The first thing that captivated me into the story was Hanna Alkaf's gorgeous, lyrical style of writing. I absolutely love it. I'll read anything and everything she writes (even the acknowledgements made me shed a tear), please please write more books, Hanna! Other than the beautiful metaphors and similes she uses in her writing, I also love how MALAYSIAN it is. Sure, the characters and setting are already Malaysian which can be expected from the synopsis, but to also get to see Malay words like jambu tree, jubah, songkok, baju kurung and all the Malaysian food (nasi lemak, roti canai, bahulu, murukku, etc.) and ghost types (pelesit, pawang, langsuir, toyol, etc.) being referred to in the Malay language, the way Malaysians would say them, and without being italicised, made me so happy. I also enjoyed seeing some of the characters (particularly Jing Wei) speak in Malaysian English.

The main characters– Pink and Suraya– are just brilliant. I adore them both so much, and what I love even more than their individual characteristics is their unique relationship. We have Pink, the pelesit (ghost) who's been bounded to Suraya ever since she was a young girl. As a pelesit, he's supposed to be creating chaos and do evil onto others, but seeing as Suraya never tells him to do any of this, he takes it upon himself to protect her at all cost. I clutched my chest every single time Pink said something along the lines of feeling [happy/proud/sad] for Suraya, despite "not having a heart," because he's a ghost. I won't get into it too much to avoid spoilers, but I just think Pink is so wholesome and ironically, so human. Hands down my favourite character.

Suraya's also such a wonderful MC. She's so compassionate and kind, but also brave and sometimes stubborn. I love seeing the way she shows affection towards Pink, and just like Pink, my heart soared when she finally finds a friend who accepts her. Jing Wei is funny and witty and her obsession for Star Wars and Lord of the Rings was hilarious and fun to read about. And actually, I really like the way the author weaves Star Wars into the story, where at one point it actually influences the characters' decision about something. Very clever.

As for the main story, I never would have thought I would love it as much as I do. I'm personally not a fan of ghost stories, ESPECIALLY the Malaysian ones because they give me goosebumps and anxiety. Like, I'll never watch Malaysian horror movies even if you paid me. So it was such a delightful surprise that I really enjoyed the author's take on Malaysian ghost folklore (or is folktale the more accurate word?). Instead of the awfully scary version that you see in Malaysian horror films or hear about from stories, the ones in The Girl and the Ghost are a lot lighter and friendlier. And even funny. Don't get me wrong, I still found them rather spooky, but it's so refreshing to explore a more human side to them. Because ultimately, most if not all of them were once people themselves after all. So that was really interesting. In addition to this, I did NOT see that plot twist coming.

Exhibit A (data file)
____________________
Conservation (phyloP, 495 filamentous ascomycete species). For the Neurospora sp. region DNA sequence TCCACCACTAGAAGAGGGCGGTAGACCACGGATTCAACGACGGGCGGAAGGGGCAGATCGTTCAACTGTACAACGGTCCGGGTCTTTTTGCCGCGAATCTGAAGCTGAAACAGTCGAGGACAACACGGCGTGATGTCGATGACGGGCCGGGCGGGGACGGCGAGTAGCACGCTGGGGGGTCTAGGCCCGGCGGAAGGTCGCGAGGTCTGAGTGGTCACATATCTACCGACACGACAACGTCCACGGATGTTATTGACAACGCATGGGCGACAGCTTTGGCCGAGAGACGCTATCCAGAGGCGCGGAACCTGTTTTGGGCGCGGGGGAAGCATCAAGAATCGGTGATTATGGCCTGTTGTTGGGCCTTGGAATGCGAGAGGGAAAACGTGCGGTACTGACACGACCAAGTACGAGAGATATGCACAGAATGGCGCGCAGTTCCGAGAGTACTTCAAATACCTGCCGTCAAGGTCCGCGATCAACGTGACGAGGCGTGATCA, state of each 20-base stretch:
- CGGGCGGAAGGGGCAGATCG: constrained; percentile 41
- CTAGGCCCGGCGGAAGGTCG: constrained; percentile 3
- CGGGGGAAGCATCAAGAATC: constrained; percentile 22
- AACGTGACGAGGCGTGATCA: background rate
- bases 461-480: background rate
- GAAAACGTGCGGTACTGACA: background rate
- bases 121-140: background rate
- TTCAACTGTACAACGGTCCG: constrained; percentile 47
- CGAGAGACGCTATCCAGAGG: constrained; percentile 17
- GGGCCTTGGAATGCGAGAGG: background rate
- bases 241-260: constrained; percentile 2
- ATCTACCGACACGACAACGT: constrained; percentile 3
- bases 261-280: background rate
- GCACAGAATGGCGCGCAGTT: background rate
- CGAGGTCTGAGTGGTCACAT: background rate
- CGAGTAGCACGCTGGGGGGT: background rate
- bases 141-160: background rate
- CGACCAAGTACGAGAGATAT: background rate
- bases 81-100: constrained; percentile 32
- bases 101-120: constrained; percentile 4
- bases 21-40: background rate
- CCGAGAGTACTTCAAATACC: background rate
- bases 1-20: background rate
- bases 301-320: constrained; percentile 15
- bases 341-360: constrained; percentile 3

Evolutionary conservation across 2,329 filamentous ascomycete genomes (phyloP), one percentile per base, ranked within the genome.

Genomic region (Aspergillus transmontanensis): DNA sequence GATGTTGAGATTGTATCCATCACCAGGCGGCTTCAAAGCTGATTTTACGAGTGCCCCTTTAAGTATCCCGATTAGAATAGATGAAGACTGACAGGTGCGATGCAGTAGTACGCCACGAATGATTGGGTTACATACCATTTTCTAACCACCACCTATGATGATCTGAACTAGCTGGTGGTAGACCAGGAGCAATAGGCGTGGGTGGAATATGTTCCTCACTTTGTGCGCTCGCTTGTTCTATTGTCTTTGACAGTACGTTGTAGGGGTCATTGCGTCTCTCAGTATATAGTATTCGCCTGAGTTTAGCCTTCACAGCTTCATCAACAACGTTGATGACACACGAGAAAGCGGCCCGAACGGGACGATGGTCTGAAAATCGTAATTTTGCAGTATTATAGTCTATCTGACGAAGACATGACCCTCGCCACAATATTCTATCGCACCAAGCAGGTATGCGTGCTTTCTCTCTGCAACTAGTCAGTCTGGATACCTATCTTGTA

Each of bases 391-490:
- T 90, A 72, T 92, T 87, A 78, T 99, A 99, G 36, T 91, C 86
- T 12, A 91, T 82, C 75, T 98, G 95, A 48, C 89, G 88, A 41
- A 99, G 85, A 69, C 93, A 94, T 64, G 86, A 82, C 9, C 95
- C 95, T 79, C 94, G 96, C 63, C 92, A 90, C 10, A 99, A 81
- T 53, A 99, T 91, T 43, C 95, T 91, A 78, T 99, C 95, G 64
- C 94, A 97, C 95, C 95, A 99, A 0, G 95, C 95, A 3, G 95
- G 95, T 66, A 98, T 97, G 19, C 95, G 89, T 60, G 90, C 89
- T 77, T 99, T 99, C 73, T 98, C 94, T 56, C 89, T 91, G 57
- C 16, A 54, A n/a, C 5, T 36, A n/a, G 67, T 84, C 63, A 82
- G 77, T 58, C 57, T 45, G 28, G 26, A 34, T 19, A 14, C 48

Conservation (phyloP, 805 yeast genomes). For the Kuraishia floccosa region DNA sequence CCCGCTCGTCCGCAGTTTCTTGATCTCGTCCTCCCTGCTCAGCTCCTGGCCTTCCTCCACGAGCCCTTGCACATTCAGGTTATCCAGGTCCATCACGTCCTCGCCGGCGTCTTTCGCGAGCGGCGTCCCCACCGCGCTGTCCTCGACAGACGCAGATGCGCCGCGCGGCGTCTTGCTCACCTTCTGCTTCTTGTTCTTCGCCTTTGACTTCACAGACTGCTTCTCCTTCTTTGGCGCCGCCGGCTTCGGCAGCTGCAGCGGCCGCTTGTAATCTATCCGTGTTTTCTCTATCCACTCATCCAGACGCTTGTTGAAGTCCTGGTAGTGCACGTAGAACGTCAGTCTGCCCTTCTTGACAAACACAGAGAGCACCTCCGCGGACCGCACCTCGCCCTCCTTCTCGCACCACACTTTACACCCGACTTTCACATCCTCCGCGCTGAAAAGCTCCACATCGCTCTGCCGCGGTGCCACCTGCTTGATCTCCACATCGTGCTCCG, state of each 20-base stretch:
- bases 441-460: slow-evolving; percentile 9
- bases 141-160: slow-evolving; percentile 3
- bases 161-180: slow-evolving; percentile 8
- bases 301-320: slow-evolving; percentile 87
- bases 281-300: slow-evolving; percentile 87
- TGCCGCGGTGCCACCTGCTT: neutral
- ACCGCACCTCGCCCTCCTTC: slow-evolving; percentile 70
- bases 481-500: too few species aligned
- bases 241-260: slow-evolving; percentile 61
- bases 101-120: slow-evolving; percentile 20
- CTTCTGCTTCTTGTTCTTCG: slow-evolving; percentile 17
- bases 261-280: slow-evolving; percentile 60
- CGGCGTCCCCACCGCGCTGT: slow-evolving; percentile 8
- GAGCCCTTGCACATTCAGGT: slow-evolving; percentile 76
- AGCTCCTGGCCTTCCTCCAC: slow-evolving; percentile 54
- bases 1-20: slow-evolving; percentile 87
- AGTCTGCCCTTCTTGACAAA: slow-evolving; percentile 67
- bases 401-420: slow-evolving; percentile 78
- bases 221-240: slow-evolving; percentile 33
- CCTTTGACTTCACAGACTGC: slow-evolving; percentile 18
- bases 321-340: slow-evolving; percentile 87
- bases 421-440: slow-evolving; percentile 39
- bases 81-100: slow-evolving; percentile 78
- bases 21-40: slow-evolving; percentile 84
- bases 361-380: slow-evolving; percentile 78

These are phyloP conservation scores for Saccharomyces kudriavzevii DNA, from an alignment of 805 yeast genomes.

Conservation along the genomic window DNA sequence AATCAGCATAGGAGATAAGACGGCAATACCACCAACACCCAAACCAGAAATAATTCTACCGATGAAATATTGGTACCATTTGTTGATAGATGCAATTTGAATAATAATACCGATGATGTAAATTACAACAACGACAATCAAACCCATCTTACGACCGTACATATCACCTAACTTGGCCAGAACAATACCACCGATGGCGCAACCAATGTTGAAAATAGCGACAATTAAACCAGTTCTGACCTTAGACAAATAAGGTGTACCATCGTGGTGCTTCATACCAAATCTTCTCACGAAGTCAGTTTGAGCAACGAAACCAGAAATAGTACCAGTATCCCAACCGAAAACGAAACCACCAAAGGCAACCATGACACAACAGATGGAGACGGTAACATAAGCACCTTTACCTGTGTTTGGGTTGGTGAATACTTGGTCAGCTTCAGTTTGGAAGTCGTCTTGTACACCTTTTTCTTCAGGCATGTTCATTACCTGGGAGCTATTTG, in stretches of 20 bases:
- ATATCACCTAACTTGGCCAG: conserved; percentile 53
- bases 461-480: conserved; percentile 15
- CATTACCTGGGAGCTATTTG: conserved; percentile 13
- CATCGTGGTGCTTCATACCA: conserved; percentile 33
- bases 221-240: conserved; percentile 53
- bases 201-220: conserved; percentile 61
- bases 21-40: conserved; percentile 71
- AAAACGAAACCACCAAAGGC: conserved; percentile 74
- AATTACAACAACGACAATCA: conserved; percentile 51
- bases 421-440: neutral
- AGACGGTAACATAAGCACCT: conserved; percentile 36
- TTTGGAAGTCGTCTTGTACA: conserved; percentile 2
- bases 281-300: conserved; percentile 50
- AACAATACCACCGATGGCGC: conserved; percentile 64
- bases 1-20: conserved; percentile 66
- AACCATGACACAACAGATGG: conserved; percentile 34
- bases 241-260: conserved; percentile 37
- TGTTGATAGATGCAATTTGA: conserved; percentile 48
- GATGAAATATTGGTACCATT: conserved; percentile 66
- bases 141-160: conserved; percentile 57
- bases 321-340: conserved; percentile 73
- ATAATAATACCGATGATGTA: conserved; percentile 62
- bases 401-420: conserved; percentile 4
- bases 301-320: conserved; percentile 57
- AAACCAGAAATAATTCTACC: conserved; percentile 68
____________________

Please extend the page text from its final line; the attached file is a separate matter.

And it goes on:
All in all, I really loved The Girl and the Ghost by Hanna Alkaf. I love everything you could love in a book; the writing, the story, and the characters. So it's an automatic 5 stars from me. The only thing I wish was different would be that I wish there was a longer ending, just because I was NOT ready to say goodbye to the characters.

If you're Malaysian, please please don't hesitate to pick up this book. Although it's considered middle-grade, since the characters are 14-years-old if I'm not mistaken, it reads very much like a Young Adult novel (it actually gets quite dark too) and is suitable for people of all ages to read. There'll definitely be SOMETHING in it that you like, if not the ghosts and the plot, then definitely the Malaysian references, and knowing that there's Malaysian representation in fiction that's available worldwide.

If you're not Malaysian, PLEASE READ THIS BOOK. Read about us, please!

Profile Image for USOM.
2,335 reviews193 followers
July 31, 2020
(Disclaimer: I received this book from Edelweiss. This has not impacted my review which is unbiased and honest.)

What makes The Girl and the Ghost such an emotional book, is how relatable Suraya and her story are. A lonely girl in a world that doesn't understand her. And those feelings of watching our friends drift further away from us. Those moments of rage, resentment, and anger. The Girl and the Ghost is a story about friendship and forgiveness. My heart ached this entire book whether it was Suraya or Pink's feelings (Pink has a POV!) or the revealed family secrets.